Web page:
The Climate Change ‘Debate’ on one of the Internet’s Biggest Blogs, and What it Tells Us


Boing Boing, one of the most widely-read and respected blogs on the internet, recently hosted a guest blogger who posted his skepticism towards global warming, strongly contesting the standard viewpoint of the site. The editors quickly responded with rebuttals of their own. Did we learn anything?

The Debate

It all started (and finished) on February 4th, 2009. Boing Boing, the self-described “directory of wonderful things” and one of the most popular blogs on the internet, began running a series of guest posts by MAKE magazine editor Charles Platt.

Platt is a well-respected blogger and MAKE magazine is great both in print and online–it recently won a British Insurance Design Award for best overall magazine. Platt seemed like a nice fit for the site, with its eclectic and interesting mix of technology, politics (much on digital rights), and design.

Sites like Boing Boing usually slant to the left politically; they’re a reflection of their creators’ interests and the general political mindset that makes up the web’s more avant-garde creative set. It’s rare to find an open-minded technology blogger with a set of highly conservative views.

As such, it was jarring, if quite interesting, to see a series of posts entitled “Climatic Heresy” appearing on the site, all guest-posted by Platt, all creating a massive debate in the comment section afterwards. Things got even better after that.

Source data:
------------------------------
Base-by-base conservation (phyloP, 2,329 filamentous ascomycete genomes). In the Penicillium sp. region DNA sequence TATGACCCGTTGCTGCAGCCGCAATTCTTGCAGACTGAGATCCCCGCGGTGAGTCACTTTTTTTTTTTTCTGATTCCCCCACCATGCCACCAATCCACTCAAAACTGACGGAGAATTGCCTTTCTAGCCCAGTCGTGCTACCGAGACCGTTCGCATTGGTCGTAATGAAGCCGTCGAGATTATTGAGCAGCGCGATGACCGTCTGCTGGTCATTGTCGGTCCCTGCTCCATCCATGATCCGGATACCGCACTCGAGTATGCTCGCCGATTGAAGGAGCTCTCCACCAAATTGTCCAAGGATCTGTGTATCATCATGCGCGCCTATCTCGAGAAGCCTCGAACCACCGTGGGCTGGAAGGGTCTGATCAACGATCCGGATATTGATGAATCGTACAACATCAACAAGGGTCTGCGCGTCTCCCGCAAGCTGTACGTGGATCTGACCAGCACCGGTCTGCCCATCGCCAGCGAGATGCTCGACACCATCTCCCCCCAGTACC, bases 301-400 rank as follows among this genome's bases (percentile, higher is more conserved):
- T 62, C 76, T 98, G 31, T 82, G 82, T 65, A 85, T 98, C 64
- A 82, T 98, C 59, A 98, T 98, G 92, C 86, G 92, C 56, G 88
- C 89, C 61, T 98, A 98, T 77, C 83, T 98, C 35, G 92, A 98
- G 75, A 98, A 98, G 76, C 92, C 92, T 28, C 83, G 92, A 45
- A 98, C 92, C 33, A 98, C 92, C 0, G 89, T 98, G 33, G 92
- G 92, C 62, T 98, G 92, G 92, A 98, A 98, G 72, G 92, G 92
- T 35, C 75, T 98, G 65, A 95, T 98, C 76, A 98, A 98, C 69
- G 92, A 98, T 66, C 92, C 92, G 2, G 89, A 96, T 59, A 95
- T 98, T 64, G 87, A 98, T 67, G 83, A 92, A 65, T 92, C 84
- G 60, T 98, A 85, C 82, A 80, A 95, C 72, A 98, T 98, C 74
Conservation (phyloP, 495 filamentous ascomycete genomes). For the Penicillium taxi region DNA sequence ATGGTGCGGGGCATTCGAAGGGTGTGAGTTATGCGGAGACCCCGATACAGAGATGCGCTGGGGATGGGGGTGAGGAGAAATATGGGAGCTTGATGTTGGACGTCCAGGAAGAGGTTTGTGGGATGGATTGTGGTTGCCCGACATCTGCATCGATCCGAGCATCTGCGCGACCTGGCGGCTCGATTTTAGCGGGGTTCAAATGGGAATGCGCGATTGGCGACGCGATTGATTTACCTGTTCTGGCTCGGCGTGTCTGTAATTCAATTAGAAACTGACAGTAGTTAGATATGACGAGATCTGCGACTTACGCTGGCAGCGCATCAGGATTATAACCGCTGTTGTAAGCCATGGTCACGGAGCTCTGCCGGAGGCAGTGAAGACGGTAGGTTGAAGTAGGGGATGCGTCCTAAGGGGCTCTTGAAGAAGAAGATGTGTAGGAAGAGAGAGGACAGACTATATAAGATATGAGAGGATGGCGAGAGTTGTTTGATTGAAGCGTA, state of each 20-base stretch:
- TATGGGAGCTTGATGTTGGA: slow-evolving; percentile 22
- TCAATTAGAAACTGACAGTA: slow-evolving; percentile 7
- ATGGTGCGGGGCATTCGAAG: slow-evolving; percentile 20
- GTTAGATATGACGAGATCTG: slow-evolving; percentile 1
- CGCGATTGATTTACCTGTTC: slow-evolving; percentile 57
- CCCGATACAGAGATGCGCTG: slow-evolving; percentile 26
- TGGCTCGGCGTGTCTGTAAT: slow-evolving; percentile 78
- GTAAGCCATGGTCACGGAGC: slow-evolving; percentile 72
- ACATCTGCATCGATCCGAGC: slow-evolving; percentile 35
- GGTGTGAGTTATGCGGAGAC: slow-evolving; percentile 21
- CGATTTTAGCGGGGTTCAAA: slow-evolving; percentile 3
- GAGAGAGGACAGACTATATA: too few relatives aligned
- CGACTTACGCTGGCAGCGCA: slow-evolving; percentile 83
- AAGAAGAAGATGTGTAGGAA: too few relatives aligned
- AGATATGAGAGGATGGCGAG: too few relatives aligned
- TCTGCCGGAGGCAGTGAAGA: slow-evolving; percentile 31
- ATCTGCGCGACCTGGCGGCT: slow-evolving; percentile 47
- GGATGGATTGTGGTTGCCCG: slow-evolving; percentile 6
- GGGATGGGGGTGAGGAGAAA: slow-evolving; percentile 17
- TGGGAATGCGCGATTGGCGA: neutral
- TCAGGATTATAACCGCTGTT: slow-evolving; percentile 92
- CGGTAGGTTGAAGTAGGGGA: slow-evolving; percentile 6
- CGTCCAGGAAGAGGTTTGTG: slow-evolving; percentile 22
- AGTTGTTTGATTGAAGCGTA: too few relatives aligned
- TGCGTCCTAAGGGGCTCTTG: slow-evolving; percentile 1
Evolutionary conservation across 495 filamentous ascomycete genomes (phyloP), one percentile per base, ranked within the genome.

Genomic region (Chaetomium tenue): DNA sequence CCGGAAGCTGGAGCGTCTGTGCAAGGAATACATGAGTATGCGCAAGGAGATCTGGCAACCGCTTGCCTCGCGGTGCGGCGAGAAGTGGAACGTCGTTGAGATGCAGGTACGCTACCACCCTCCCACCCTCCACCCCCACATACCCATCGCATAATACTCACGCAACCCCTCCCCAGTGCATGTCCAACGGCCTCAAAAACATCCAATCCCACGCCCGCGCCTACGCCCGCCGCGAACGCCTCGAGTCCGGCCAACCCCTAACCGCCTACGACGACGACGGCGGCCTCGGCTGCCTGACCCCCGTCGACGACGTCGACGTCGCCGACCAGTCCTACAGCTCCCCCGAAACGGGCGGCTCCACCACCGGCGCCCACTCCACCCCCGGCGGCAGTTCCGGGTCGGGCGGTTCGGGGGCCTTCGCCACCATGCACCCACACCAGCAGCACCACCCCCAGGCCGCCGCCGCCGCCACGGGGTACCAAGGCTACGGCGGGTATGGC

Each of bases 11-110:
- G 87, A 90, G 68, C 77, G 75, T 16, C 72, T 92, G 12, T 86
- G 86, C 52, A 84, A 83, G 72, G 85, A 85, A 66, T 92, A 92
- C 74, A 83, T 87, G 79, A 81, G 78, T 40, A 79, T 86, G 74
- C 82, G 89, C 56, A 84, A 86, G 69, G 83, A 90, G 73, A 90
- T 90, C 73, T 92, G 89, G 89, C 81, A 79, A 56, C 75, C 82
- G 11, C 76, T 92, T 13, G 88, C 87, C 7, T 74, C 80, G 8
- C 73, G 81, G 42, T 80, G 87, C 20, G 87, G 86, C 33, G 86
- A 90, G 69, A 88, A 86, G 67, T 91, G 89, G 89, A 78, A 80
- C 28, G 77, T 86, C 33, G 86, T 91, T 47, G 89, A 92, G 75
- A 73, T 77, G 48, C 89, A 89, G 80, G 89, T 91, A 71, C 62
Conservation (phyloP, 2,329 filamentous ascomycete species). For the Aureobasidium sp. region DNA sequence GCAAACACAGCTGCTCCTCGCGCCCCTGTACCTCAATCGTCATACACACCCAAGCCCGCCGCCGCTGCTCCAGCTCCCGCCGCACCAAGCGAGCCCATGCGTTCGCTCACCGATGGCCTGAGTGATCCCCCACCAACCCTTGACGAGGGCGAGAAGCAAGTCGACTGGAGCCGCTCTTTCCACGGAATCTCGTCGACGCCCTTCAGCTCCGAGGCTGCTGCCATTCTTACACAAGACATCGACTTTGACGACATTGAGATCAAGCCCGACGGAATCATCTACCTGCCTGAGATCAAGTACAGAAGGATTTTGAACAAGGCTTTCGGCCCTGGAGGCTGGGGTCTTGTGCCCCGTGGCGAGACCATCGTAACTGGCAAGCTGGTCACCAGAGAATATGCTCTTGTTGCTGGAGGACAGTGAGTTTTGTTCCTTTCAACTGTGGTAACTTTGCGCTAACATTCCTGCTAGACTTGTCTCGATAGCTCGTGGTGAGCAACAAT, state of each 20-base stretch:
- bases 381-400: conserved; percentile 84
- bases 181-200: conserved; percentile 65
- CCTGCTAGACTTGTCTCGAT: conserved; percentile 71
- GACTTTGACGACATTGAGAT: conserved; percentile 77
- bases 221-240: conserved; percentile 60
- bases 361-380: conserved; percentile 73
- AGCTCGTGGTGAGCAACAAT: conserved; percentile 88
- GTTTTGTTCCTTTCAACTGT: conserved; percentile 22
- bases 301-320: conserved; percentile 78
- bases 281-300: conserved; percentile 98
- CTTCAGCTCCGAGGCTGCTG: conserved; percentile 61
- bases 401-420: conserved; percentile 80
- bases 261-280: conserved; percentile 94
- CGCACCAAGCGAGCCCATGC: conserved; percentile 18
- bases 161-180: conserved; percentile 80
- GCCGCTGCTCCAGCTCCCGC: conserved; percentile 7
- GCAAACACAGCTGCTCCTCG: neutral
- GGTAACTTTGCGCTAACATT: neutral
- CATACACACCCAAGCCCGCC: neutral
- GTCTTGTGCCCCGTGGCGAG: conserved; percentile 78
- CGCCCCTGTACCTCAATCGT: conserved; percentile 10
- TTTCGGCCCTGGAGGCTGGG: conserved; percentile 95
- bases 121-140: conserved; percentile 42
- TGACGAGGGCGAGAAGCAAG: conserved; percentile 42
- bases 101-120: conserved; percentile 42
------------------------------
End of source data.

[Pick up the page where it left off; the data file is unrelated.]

Climatic Heresy

After four “Climatic Heresy” posts in a row (Platt later explained that they would have been spaced out, except that he had a limited time to blog and thus decided to post them all at once), one of Boing Boing’s main editors, Cory Doctorow, responded with a post that, while not mentioning or referring to Platt’s series of posts, was titled “Top independent, peer-reviewed research indicating that climate change is real, deadly, and caused by humans.

More posts, all by Doctorow, followed immediately after:

Does the Medieval Warm Period mean that climate change isn’t real, dangerous and caused by humans? (No)

and then

Understanding the economics of climate change mitigation

followed quickly by

American Institute of Physics’ history of the science of climate change.

Four rebuttals in total, none of which addressed Platt’s posts directly, but were intended to serve as direct responses. Platt answered back in the comments: